The Main Points of the Doctrine of the Covenant
A Bit to Read
The Main Points of the Doctrine of the Covenant
A speech given by Professor Dr. K. Schilder in the Waalsche Kerk at Delft, the Netherlands on August 31, 1944.
This is a translation of a speech I attended in the Netherlands, and which was held in several places during 1944 and 1945, at the time of the Liberation of the Gereformeerde Kerken from the so-called Synodical Churches. One of the issues being debated at the time was the doctrine of the Covenant. In this speech Professor Dr. K. Schilder gives an outline on what he and his reformed contemporaries confessed to be the Scriptural view of the Covenant. Considering that this topic is of ongoing interest, this speech has been translated from an uncorrected stenographic recording of Professor Dr. K. Schilder’s speech as it was held in the Waalsche Kerk at Delft, the Netherlands, on August 31, 1944. In my opinion this speech gives an insightful and powerful presentation on that one covenant of grace as revealed by God in His Word.
Teun vanLaar, 1992
What covenant do we intend to discuss in this presentation? Generally speaking, it is the covenant between God on the one side, and his people on the other side; between God and the believers and their children, or between God and Abraham and his seed.
We all know that the covenant exists, just as surely as we know that Scripture exists, and that our living and thinking is determined by it. Nevertheless, differences of opinion have appeared in the church lately on the question: with whom is this covenant actually made?
We can be thankful that this debate has raised people’s interest in the covenant, even though it is disappointing to see that people have tried to resolve the differences in an improper manner, causing more than one back to be struck with the stick of a particular view of the doctrine
All religion stands or falls with the covenant. According to Dr. H. Bavinck religion is always a matter of a covenant relationship; there is no religion and no service of God possible if it is not practised in the form of a covenant.
First of all, let us all agree on one thing: we must believe in the reality of the covenant. Some people say, also some in the Church, that even though we speak of a covenant, it is still not a real thing. For how can the great God have a covenant with puny man? It is just as foolish as having a covenant between a giant and a child in a crib. It is just as impossible as having a marriage covenant between a grown man and a small newborn child.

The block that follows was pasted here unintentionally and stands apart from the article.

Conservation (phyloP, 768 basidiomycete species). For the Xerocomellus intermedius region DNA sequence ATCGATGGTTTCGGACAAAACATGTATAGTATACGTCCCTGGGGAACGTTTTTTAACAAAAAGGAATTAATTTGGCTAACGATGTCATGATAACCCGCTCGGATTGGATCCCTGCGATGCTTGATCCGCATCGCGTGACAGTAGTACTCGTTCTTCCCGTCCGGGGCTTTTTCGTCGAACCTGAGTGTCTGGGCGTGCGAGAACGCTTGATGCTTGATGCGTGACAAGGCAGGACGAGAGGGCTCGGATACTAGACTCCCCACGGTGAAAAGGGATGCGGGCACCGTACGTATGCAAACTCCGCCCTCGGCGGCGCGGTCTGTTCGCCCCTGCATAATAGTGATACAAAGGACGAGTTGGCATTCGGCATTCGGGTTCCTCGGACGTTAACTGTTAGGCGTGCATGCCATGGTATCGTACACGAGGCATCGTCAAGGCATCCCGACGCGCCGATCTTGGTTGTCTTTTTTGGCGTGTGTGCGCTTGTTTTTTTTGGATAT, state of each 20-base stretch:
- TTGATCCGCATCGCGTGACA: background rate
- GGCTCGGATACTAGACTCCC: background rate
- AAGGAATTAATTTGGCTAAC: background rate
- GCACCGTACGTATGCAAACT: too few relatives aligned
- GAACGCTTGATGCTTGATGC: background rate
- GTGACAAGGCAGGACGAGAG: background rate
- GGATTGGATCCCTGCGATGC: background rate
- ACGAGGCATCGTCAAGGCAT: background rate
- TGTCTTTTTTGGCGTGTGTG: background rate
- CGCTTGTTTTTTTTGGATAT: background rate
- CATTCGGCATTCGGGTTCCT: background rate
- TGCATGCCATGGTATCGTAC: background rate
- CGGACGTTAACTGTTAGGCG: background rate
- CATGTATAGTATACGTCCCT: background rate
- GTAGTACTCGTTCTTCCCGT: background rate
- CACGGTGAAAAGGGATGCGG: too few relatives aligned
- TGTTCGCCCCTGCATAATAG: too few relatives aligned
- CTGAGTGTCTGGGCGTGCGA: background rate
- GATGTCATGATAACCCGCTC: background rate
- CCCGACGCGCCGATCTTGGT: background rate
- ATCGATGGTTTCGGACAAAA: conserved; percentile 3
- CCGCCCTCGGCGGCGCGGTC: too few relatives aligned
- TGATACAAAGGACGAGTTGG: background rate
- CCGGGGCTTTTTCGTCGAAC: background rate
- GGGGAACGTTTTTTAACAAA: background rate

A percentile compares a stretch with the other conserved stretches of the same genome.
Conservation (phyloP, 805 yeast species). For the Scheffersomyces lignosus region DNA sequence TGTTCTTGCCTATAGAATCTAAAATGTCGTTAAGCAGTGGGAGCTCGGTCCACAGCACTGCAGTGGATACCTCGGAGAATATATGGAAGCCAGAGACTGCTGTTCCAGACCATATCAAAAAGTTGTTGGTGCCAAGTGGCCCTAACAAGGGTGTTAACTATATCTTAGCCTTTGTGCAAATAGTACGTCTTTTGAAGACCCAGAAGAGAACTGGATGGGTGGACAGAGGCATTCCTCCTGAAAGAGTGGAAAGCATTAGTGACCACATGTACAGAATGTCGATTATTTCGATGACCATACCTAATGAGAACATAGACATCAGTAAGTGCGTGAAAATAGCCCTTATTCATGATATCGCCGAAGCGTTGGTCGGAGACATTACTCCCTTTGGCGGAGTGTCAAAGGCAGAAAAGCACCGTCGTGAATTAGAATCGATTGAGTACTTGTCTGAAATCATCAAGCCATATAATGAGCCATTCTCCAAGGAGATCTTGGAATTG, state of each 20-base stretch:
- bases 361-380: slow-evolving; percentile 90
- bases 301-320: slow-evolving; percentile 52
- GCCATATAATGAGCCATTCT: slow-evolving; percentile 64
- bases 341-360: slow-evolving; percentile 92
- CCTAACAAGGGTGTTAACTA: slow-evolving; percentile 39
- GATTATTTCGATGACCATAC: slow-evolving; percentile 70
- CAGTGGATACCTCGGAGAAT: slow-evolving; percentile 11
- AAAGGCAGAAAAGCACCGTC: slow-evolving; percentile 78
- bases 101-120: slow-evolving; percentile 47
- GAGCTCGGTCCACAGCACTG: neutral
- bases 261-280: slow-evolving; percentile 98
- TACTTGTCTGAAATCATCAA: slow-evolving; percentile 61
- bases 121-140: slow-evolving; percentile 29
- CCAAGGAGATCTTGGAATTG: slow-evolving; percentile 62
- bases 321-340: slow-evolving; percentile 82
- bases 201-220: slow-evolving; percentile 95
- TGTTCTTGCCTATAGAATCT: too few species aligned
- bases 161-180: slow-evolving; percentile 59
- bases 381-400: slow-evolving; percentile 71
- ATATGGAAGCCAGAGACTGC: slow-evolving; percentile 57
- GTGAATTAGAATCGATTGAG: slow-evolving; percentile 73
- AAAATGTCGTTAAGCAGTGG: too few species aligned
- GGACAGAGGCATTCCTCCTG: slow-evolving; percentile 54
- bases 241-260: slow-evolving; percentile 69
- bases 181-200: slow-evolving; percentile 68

Indeed, how can a man and a cow seal a covenant? An animal and (as it is incorrectly stated) a reasonable moral being, such as a man, are not equal parties.
We can respond by agreeing that this is correct. There is indeed a difference between a giant and a suckling child, between a man and a newborn child, between a human being and a cow. Yet these differences are still relative, because both are created and therefore dependent on God. They are created by God. Both of them are creatures, and the difference can still be measured.
But the difference between God and man, on the other hand, as it is correctly pointed out by some, is simply immeasurable; this difference is infinitely greater than between a giant and a youngster, between an adult and a newborn child, between a man and a cow. Indeed, with God and man we have a totally different distinction.
That’s why it is so foolish, according to some, to speak of a real covenant between God and man, because man has been created by God, and his every breath and deed depend every moment on God. Therefore man cannot be a party with God. It’s true, they say, that in Scripture there is often spoken of the covenant, but that is then only in a figurative sense, not in a real sense. There is really no covenant because there are no parties.
With these arguments we find ourselves right in the middle of a reality. In fact, we say to those who speak in the manner as stated above, that they are completely correct. For if we ever receive a doctrine of the covenant that would diminish the difference between God and man, such a doctrine would be fundamentally wrong. There may not be a doctrine of the covenant that does not fully maintain this difference in determining each relationship between God and man. But must we then say that the covenant is not actually real?
No, we do not need to say this, for the covenant is still very real. Indeed, we ask, how can this be? We answer this with the well known, and at the same time, thoroughly pious word: “What is impossible with man is possible with God.”
Indeed, we cannot enter this covenant from our side; we cannot say to God: “Come to me! You and I, and my children, must, at my initiative, sit down at the table to make an agreement.” Perish the thought!
God is in heaven and we are on earth. It is impossible that we from our side, as mere people, can present God with an agreement. At an invitation from us there will never be a covenant with God. But again, what then is impossible with man is possible with God. It is because God has taken the initiative and has revealed the reasons to create a covenant relationship, that we are able to speak of a covenant